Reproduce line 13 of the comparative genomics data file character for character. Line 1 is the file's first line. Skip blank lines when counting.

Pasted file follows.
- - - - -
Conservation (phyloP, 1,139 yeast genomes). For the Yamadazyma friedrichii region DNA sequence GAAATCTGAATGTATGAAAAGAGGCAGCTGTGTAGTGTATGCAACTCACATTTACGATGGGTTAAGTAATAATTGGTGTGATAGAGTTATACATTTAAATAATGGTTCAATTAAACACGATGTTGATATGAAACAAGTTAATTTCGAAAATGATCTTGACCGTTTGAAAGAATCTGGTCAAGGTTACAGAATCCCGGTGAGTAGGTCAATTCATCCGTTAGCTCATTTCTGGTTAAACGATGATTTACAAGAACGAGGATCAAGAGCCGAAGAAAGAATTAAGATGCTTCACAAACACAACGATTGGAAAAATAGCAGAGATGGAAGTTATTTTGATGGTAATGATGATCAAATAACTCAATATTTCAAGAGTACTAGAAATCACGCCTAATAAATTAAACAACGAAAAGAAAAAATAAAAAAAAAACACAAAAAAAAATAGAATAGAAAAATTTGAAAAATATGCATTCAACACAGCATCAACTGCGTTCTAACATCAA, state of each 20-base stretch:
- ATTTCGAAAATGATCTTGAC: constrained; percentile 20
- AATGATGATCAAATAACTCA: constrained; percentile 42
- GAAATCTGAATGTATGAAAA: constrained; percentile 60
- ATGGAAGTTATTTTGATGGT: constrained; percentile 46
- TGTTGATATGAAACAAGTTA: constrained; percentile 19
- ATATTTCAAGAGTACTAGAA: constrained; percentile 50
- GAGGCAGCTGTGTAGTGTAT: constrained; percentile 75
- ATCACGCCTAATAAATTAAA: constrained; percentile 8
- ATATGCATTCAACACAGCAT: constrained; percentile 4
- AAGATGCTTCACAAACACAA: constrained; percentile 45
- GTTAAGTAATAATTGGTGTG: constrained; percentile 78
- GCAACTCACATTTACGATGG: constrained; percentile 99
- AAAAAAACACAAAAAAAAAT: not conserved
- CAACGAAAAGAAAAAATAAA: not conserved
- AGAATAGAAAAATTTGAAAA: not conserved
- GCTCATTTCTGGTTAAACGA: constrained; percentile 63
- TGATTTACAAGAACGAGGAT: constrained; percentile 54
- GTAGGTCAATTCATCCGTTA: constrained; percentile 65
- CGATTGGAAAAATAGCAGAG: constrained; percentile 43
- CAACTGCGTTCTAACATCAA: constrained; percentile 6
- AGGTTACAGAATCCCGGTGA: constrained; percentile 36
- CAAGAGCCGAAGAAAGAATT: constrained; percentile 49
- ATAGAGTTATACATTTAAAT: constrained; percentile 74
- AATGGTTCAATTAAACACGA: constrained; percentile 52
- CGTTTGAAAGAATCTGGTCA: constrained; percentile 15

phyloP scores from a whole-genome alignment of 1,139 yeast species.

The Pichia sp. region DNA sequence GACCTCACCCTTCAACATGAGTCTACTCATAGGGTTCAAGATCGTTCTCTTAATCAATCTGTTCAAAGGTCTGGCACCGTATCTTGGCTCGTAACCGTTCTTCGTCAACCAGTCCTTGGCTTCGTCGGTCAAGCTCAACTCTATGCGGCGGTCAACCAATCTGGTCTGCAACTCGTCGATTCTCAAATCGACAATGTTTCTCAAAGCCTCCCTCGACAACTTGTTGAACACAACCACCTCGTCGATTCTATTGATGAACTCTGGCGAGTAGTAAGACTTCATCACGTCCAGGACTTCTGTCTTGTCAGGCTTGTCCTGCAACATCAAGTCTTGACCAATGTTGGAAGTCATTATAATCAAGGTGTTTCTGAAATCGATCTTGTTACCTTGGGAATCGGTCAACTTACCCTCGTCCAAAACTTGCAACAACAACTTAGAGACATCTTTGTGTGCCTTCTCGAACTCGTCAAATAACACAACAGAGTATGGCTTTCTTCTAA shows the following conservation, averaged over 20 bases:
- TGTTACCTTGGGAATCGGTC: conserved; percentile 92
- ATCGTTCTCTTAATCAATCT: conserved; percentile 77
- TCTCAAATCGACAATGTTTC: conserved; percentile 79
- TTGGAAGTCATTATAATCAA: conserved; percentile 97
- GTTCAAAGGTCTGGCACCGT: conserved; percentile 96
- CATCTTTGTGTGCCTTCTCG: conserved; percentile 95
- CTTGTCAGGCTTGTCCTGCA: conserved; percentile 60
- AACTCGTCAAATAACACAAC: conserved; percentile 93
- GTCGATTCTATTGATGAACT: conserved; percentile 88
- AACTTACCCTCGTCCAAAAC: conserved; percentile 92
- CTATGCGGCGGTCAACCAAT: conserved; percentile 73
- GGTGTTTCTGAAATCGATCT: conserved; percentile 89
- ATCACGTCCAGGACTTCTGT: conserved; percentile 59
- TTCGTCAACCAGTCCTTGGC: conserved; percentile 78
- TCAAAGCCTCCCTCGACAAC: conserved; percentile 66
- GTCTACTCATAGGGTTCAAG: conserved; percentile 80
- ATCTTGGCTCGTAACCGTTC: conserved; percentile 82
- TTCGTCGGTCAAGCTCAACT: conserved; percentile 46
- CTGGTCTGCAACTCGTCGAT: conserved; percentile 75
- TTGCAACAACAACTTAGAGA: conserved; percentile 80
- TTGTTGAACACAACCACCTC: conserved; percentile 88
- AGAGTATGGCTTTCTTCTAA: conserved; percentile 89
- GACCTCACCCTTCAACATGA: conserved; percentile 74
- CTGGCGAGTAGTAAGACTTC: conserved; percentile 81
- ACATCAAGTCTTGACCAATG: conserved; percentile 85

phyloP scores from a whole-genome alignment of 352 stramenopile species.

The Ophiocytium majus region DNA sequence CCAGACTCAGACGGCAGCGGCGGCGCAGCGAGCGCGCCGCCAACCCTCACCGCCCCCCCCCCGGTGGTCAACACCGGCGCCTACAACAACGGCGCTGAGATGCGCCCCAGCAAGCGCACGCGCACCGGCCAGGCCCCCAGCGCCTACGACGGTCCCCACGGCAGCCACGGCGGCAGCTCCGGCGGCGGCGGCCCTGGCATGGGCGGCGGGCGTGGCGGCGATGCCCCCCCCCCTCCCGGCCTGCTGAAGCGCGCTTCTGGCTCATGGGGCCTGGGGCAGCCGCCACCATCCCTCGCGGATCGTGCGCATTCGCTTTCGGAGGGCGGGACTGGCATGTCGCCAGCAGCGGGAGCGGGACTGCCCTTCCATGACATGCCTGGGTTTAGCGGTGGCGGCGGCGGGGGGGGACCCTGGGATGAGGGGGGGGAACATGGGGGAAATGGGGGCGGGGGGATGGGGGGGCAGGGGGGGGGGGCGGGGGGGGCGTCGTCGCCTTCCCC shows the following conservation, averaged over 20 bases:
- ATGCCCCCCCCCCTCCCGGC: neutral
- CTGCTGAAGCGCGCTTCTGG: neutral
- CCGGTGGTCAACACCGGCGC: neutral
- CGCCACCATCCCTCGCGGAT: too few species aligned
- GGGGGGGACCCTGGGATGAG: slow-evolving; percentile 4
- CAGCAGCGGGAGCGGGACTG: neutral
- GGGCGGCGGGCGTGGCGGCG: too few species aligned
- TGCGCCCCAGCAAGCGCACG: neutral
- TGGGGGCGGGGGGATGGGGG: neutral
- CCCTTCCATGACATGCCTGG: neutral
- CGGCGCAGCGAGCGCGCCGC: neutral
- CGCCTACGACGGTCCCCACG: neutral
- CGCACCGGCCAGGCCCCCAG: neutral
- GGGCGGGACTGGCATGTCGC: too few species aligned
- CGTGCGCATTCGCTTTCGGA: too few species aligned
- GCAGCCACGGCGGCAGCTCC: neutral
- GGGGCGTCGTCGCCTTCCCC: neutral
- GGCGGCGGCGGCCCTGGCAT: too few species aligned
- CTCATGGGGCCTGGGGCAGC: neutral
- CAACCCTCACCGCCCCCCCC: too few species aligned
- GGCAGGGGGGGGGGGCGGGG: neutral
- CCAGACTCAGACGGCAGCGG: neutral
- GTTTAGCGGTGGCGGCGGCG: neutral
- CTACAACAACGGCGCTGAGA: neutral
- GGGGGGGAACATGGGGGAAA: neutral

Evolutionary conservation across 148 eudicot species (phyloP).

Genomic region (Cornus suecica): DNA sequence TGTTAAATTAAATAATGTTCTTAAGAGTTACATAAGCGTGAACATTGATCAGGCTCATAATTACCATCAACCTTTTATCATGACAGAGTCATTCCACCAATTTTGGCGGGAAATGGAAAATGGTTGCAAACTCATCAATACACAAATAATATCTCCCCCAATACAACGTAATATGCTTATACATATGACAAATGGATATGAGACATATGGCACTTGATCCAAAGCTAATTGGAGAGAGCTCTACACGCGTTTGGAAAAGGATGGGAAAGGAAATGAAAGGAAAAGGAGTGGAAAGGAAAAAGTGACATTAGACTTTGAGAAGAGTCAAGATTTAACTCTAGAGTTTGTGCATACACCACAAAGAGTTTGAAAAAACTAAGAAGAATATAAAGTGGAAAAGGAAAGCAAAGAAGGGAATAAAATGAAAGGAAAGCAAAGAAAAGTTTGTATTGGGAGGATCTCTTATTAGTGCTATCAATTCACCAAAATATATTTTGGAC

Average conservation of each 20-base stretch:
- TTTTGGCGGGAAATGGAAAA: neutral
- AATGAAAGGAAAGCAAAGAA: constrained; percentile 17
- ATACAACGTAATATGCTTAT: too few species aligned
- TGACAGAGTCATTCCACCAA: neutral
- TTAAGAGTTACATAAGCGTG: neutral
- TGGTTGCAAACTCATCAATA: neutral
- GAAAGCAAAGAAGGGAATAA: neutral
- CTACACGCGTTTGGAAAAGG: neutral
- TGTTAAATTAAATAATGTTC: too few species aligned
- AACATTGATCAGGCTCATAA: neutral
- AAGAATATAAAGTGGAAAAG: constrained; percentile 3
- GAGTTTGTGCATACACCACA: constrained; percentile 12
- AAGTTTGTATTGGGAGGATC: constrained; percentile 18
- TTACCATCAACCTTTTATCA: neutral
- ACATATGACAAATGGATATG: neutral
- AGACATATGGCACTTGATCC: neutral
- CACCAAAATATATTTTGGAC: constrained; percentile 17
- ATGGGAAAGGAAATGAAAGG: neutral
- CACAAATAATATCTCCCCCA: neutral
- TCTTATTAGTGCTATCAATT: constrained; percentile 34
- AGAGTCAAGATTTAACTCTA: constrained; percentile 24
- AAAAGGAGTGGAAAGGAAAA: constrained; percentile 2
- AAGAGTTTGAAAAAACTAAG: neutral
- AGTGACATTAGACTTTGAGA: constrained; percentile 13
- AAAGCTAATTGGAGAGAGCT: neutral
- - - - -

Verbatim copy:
- GCAACTCACATTTACGATGG: constrained; percentile 99